NEW YORK -- A spike in unemployment to the highest level in nearly eight years gave investors Friday yet another reason to doubt the strength of the economy and sell stocks sharply lower. Tech issues fell for the third straight session, while blue chips pulled back following a three-session advance.
Aside from this week's rally in the Dow industrials, investors have been selling stocks for weeks because companies, while releasing first-quarter earnings results, haven't been able to tell them what they want to hear - that stronger profits lie ahead.
In late afternoon trading, the Dow was down 88.50, or 0.9 percent, to 10,003.37. The Dow rallied 272 points Tuesday through Thursday, claiming its first three-day winning streak since the period that ended March 12.
The broader market also fell. The Nasdaq dropped 25.90, or 1.6 percent, to 1,618.92, having fallen 10 of the previous 12 sessions. The Standard & Poor's 500 index declined 10.06, or 0.9 percent, to 1,074.50.
The tech sector has suffered the brunt of the selling, because it's expected to be the last to recover. Another factor in the tech stock selloff has been the fact that investors ran those stocks up the most in the lates bull market when companies including Cisco Systems were trading at 100 times their earnings.
"We are in a bear market, particularly in the Nasdaq area of the market. The excesses we built up over many years is being taken out of the market. Just like it went to extreme levels on the upside, it is going to extreme levels on the downside," said Mark Minervini, portfolio manager of First Mark Fund and president of Quantech Research Group.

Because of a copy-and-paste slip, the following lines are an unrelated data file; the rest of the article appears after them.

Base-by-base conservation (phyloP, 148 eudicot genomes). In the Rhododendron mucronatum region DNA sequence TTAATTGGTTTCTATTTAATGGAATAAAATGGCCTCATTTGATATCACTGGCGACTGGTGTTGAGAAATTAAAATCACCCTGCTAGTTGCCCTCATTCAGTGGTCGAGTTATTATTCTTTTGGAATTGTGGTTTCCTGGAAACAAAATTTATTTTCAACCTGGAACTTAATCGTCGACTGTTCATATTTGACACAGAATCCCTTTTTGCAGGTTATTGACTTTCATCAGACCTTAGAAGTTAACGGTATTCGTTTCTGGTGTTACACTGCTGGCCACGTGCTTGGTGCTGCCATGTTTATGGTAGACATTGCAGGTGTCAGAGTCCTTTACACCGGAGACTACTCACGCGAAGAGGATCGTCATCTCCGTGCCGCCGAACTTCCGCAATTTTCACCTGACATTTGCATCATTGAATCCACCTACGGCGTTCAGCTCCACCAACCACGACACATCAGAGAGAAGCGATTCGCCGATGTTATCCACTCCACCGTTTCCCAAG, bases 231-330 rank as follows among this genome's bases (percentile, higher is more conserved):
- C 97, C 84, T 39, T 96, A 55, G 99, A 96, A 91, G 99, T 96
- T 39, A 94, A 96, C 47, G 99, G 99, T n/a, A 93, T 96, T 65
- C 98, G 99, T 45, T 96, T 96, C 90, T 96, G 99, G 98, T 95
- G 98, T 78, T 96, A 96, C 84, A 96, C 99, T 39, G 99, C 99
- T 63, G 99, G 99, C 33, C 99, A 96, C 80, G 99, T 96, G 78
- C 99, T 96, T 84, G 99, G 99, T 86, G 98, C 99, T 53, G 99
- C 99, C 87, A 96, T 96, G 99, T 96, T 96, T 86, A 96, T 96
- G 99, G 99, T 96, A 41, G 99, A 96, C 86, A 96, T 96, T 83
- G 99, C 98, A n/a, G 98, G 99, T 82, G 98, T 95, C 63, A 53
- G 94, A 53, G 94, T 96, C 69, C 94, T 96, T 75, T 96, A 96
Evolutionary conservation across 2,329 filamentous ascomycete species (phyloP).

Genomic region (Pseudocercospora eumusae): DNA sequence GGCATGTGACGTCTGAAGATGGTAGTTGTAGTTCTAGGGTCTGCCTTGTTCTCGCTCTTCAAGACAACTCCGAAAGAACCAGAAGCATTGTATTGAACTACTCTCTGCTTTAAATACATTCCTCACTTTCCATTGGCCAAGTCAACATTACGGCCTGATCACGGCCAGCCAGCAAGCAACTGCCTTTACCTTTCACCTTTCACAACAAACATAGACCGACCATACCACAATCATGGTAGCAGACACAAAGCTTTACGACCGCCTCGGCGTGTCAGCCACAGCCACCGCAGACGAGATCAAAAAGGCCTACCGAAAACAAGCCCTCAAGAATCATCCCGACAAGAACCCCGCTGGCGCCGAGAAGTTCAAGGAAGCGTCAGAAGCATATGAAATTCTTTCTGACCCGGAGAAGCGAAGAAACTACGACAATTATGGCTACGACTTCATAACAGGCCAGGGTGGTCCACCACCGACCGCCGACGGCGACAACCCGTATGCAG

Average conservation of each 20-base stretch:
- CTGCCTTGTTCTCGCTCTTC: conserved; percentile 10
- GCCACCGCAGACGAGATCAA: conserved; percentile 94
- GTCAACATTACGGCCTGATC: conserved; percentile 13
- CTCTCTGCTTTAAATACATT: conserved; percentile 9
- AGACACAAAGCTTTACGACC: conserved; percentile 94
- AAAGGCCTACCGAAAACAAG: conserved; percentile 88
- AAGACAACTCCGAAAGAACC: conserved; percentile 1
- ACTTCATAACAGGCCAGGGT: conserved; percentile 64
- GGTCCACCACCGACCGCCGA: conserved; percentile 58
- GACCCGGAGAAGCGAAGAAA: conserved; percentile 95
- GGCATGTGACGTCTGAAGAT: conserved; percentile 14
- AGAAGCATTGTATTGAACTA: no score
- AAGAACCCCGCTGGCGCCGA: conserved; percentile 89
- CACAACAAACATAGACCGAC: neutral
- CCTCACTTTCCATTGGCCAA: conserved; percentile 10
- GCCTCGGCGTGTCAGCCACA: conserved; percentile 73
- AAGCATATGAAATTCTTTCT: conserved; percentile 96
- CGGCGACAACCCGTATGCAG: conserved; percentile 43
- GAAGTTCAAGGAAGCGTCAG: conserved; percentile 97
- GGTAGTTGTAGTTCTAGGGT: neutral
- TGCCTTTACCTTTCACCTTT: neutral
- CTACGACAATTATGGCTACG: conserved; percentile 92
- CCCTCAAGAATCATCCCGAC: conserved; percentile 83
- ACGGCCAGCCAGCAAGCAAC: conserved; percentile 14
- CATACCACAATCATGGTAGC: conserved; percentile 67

Through Thursday's session, the Nasdaq composite index had slid 20 percent from its high close for the year - 2,059.38 back on Jan. 4. The Dow had declined 5.1 percent from its yearly high close of 10,635.25 on March 19.
That kind of fervent selling makes analysts hopeful that the market has found a bottom. Meanwhile, skittish investors worry that the market can always find another low.
"I think we are in the capitulation stage now," said Peter Cardillo, president and chief strategist of Global Partner Securities Inc.
Cardillo said he expects selling to slow next week as the market settles in at a lower trading range.
On Friday, Wall Street was disappointed by a weaker-than-expected unemployment report for April. The nation's jobless rate jumped to 6 percent in April from 5.7 percent in March. It is the highest level since August 1994 when unemployment was also at 6 percent.
Oracle slipped 18 cents to $8.37 after Goldman Sachs and SG Cowen reduced their earnings outlooks on the software maker.
Other tech losers included Texas Instruments, down $1.42 at $28.37, and Dell Computer, which declined $1.01 at $24.41.
Networker Cisco, slated to release its earnings next week, stumbled 46 cents to $13.18.
Blue chips were also lower as investors cashed in profits after the three-session rally. Wal-Mart fell $1.37 to $55.28, General Motors stumbled 79 cents to $65.45, and Coca-Cola declined 66 cents to $56.98.
Declining issues were even with advancers on the New York Stock Exchange. Volume came to 1.02 billion shares, compared with 1.05 billion at the same point Thursday.
The Russell 2000 index, the barometer of smaller company stocks, fell 3.28, or 0.6 percent, to 510.09.
In Europe, Britain's FT-SE 100 closed up 0.6 percent, while France's CAC-40 lost 1.5 percent and Germany's DAX index fell 1.7 percent.
Japan's financial markets were closed Friday for a national holiday. The markets will also close Monday for another national holiday and reopen Tuesday.
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